Under the dim light of the overhead lamp, I asked her the same question I’ve asked forty eleven billion times in the past seven days.
For the love of God, why did he take me home from the bar?
I caught the slightest flinch in her pretty brown eyes, an anticipation of my reaction, perhaps half a second- nearly imperceptible- before she replied.
Because you’re fucking hot and the sex is great.
It hung in the air there for a moment, and I wanted so badly to argue, to give a thousand tiny reasons why it just couldn’t be that simple. I really only had one I was willing to own at that point.
But he could have found another pretty girl and taken her home, a girl that wasn’t so complicated, a situation that wouldn’t have required any damage control…
She cut me off, the way a mother rips a band-aid to spare you the agony of a slow pull.
He didn’t think about that until it was too late.
I wanted to argue with her, but doing so would have created a dissonance even I cannot maintain. She filled that empty space with the same words everyone else has, but hers lacked the same softness of pity.
He isn’t who you think he is, he can’t give you what you want, you can do so much better, you deserve so much more.
And then, then she said what no one else had the nerve to. Which is one of the many reasons I cherish her friendship.
You created the man you fell in love with in your mind. You filled in the gaps with what you wanted to see there. It isn’t there. That man only exists in your head. He isn’t real. If the man that you’re so in love with actually existed, we would not be sitting here having this discussion. Please tell me you understand what I’m saying. I need to know that you realize this.
I nodded, horrified at the realization, and still more horrified at the words rising in my throat like bile. My desire to defend him, to explain our complicated history, to stand up for him, to tally the long list of my own faults and missteps- I choked it back like vomit and let her words sink in.
As the night wore on clarity settled in like frost, bringing stark relief to the texture of everything: the good memories, the bad memories, the fact that he tells people that he loves “that woman” but disappeared without warning or explanation because he couldn’t say it to me, the warnings and condolences of our closest mutual friends, his incorrigible habit of reminiscing whenever our paths crossed last year. The odd comment or two that I never could give any context, the way that he opened that once-closed door three weeks ago for a night, and the way that he slowly and carefully shut it again, so that by the time I heard the click of the lock in the frame I could do nothing but lay against it and writhe with heartache.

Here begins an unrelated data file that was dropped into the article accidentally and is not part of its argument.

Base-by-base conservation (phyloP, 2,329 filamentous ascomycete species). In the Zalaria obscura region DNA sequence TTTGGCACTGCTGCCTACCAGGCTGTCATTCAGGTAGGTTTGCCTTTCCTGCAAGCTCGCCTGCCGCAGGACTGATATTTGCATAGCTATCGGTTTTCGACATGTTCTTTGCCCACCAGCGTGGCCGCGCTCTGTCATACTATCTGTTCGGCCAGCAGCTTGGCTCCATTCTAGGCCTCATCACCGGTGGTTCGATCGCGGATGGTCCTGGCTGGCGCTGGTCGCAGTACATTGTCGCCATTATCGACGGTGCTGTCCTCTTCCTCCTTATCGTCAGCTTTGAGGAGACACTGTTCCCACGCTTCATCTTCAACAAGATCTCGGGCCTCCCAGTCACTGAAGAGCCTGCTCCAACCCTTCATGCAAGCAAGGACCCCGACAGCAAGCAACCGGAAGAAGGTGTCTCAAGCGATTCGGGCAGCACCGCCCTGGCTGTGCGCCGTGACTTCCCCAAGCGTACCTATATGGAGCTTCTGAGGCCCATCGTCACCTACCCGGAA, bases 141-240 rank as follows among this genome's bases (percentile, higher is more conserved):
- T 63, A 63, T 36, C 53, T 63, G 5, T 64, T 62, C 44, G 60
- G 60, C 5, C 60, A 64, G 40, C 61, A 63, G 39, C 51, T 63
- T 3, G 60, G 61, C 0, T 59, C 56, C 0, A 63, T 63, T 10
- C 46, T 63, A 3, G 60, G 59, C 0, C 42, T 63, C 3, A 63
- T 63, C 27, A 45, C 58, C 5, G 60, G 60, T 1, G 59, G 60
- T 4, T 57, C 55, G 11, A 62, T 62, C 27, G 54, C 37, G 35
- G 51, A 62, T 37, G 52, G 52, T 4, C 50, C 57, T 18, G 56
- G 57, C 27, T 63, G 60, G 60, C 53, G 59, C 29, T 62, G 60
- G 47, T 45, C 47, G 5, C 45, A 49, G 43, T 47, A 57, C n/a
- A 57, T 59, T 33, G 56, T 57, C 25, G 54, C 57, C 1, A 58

The last time he broke my heart I was nearly catatonic with shame and self-loathing; convinced as I was that I had some fatal flaw, that I was unworthy of love, that I had destroyed my destiny with expectation and grasping.
At three-thirty this morning, after so many in a row that it feels normal again, and I get antsy when my morning glories linger in the hallways, I am still mired in shame.
The difference is that I now very clearly understand that I carried this delusion- the war between fear and love- into every single involvement I’ve had since he first kissed me under that streetlight.
I’ve made some incredibly poor decisions regarding the feelings of others and my own safety in some kind of twisted game of emotional chicken, and for that I couldn’t be more ashamed.
As my little sister often says, the truth can only kill that which is unjust.
She’s awfully wise for her years.
So am I, and I’m here to tell you:
The worst lies are not the ones that someone else tells you, or even the ones that you’ve told someone else.
The most dangerous lies are the ones we tell ourselves.
January 31, 2012 7 Comments